Amplitude Studio’s latest Endless entry certainly has it’s limits. It didn’t take long for me to find the cyclical gameplay loop wearing thin on my patience. Don’t get me wrong, Endless Dungeon does some interesting things, with it’s tower-defence aspects probably being the most unique to the roguelike genre and utilising twin-stick shooter controls for exploration. But the moment-to-moment gameplay I found to be a little repetitive and lacking.
This is only surprising as Endless Dungeon is the spiritual successor to the fantastic Dungeon of the ENDLESS, released a short nine years ago. But Endless Dungeon feels as though it’s more of a simplification (maybe for the sake of console players?) and 3D-ifying exercise rather than an improvement on their previously winning formula. Packed with a lot of style, with frequent and very pretty explosions with each of your shots being a colorful blast into the room and onomatopoeic effects bursting from your special attacks. Performance on PC was solid as you’d expect, thought on the PS5 it seemed there were a few smaller graphical glitches resulting in bright flashes coming from dark-rooms unintentionally and it never seemed to hit 60fps, but maybe somewhere around 30-40. I’m no Digital Foundry, but it felt more stutter-y on PS5 than on my PC.
The luscious soundtrack from Lera Lynn, whom you might recognise as musician to some episodes of True Detective, is also very fitting to the Saloon that serves as your central hub. But the world building that’s told entirely through the odd line of written text from an NPC (who sometimes then becomes an playable character) and then other collectables in each run for the specific characters you’ve chosen feels as though it’s a bit of an afterthought. Collecting strings of sentences to learn about a character’s backstory while listening to them audibly repeat the same unrelated grunt or groan became a chore. But this hands-off approach to storytelling felt bolted on to me, though I’m sure someone spent a lot of time writing the tome of information that’s been chopped up and poured into the RNG in an effort to try and entice you to keep jumping back in.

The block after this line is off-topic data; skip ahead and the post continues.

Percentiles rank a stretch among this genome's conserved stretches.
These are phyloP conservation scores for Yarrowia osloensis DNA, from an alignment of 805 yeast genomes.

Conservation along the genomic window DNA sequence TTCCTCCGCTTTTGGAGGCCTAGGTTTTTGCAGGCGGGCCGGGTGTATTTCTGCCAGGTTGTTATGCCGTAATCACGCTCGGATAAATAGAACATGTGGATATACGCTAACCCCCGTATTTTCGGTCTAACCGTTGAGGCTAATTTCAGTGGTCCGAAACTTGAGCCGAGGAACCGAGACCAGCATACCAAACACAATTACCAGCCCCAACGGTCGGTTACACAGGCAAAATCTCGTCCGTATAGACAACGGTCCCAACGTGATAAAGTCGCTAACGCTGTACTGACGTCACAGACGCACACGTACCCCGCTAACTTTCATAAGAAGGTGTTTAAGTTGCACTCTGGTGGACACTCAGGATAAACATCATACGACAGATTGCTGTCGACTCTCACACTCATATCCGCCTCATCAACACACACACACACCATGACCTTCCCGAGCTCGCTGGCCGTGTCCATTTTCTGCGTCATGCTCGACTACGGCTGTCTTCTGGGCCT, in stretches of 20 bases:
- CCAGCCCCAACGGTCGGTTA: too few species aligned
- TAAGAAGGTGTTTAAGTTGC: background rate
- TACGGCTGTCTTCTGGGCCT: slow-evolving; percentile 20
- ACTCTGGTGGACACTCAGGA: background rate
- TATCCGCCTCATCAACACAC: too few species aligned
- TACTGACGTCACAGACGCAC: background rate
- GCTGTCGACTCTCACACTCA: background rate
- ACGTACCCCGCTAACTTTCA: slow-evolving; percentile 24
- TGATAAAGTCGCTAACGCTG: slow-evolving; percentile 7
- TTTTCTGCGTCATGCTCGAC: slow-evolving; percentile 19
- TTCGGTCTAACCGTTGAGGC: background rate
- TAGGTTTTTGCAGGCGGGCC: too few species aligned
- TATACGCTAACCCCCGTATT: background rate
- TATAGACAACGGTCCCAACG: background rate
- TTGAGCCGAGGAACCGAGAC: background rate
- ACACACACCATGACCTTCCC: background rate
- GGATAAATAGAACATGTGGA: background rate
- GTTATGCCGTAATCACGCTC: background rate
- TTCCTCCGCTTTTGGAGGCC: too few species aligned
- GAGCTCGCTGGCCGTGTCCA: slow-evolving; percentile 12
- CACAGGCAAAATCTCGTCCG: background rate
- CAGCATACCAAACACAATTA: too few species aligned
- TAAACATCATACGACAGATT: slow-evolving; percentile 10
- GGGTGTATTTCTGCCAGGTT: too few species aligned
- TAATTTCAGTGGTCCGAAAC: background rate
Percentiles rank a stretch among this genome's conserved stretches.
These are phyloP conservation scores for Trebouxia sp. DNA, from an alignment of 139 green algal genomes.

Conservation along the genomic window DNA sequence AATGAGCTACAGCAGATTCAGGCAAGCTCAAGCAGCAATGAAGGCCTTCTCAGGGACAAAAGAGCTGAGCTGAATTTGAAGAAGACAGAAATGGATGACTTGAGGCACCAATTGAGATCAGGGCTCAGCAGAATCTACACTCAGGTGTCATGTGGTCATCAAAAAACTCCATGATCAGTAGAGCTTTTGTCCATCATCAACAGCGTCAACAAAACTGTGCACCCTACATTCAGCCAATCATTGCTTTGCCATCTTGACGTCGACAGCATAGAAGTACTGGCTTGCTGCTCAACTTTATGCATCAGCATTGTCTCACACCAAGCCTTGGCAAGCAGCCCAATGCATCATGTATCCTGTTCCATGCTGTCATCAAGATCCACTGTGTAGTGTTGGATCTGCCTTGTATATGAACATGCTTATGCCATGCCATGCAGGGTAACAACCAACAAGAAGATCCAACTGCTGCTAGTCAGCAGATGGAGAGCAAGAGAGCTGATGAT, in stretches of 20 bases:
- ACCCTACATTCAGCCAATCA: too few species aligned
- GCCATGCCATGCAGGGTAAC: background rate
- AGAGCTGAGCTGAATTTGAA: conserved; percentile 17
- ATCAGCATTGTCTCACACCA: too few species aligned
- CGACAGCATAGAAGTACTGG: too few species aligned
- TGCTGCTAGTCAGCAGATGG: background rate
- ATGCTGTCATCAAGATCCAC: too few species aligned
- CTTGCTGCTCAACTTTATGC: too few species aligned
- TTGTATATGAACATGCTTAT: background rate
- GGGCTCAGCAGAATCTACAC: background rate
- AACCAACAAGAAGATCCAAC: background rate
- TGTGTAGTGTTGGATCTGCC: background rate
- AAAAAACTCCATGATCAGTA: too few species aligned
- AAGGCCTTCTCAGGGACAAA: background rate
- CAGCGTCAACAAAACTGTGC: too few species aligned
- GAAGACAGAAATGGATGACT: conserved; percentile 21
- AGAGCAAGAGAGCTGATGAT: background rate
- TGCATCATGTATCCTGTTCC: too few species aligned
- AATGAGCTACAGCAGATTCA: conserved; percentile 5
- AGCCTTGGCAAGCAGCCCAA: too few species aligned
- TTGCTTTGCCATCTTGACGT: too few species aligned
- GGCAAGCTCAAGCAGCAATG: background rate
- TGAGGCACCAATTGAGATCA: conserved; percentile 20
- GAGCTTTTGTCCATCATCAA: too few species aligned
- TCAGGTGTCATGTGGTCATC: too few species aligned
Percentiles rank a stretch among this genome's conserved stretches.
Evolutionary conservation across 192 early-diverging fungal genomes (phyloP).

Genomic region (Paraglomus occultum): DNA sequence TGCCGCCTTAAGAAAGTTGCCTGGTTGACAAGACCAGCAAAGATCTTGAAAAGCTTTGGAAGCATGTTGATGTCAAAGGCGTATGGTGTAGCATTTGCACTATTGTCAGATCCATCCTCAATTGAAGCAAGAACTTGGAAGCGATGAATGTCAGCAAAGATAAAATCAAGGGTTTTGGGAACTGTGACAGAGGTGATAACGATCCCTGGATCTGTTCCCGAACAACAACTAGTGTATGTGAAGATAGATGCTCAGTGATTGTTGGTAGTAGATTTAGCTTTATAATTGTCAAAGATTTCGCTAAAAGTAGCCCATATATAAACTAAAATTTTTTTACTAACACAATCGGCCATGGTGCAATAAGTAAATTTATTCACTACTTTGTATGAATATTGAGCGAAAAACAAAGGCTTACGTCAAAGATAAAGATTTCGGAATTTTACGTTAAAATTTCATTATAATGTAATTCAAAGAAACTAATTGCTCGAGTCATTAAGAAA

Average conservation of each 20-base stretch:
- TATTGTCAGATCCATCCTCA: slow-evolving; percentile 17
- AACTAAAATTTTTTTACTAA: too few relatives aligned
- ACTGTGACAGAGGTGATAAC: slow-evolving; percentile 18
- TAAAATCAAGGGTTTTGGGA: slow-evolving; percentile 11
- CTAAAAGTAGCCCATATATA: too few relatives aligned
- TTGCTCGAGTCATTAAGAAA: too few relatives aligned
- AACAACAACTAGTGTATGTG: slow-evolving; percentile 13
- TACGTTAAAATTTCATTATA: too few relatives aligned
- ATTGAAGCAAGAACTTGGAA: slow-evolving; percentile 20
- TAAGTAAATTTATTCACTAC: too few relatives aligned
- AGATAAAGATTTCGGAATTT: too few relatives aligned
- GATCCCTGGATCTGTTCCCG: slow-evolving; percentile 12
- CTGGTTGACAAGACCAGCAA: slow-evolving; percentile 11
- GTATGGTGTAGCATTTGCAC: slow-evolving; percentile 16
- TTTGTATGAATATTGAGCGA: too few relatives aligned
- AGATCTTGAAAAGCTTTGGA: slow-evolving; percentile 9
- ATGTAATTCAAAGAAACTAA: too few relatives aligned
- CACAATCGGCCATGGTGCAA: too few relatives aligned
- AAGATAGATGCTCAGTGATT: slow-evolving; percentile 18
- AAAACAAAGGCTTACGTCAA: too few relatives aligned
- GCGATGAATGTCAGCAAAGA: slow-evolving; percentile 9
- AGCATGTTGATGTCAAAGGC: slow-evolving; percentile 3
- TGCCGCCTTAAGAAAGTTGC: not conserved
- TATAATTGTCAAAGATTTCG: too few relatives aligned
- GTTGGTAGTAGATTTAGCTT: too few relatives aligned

Not helping the matter is that each run eventually feels the same as each room is randomised, but that is very much the extent of what changes. You may never play the same dungeon twice, but when the rooms themselves don’t really matter with most being hallways to other rooms, you’d be hard pressed to remember how one run differs from the previous. With the idea being that each room you enter has a risk/reward aspect as to wether there’ll be enemies behind or not. However, if there are enemies hiding in a room, you’ll have absolutely no issue clearing them off as there’ll be just a handful to deal with. If there are no enemies you’ll just increase the likelihood that the next wave of enemies will start marching their way to the Crystal Bot you’ve been tasked with defending. You’ll still be given a generous countdown before this starts. The threat level is represented by wiggly line above the mini-map that shakes more and turns red when the chance of triggering the wave is increasing to dangerous levels, but I found this irrelevant as you’ll need to open every door to gather enough resources and find the exit to the next floor anyway.
For each door you open you gain a small number of resources within three categories; Science, Industry or Food. The number of resources you gain per-door can be increased by building generators of that particular type at a few locations scattered around the dungeon. The strategy here being you’ll always need more of the Industry resources as they’re required to create the turrets you’ll be placing around the map to assist when an enemy wave starts, you’ll need Science for researching new turret types and Food resources to generate medkits if you get lucky enough to have a medkit exchanger on your floor. The rub here is that you’ll always need more Industry resources to make more turrets as the enemies will also attack your resource generators when they spawn for a wave and it’s impossible to defend a generator across the map while also defending your Crystal Bot.
This is where multiplayer comes in. While the game has serviceable “AI” teammates you are also able to jump into a team mate to control them or issue orders to your teammates. Having a real human on your squad definitely makes things easier so you’re not having to issue a stay or follow command to your teammate while enemies attack. However, there is currently no form of couch co-op and no online matchmaking. Two aspects I feel would make a huge difference to the longevity of Endless Dungeon. This means you’re limited to joining the game’s Discord to find teammates or roping friends to play with. There’s a lot of downtime between each wave, so much so I actually fell asleep while playing the game at least once, but I suspect having a conversation while playing would alleviate that issue.
There’s a good game here in Endless Dungeon, but it’s missing the heart and humour that was so prevalent in Dungeon of the ENDLESS. While changing up the mechanics enough to make this a new game it also somehow lost the aspects that made it’s predecessor so good to begin with. I didn’t have the capacity to make it through a full run of the game, something that will take anyone time as it’s designed around multiple attempts, but I definitely feel as though I have seen everything Endless Dungeon has to offer currently. Hopefully it’ll receive updates to increase the variation to the objectives and find some new ways to keep the time between waves engaging.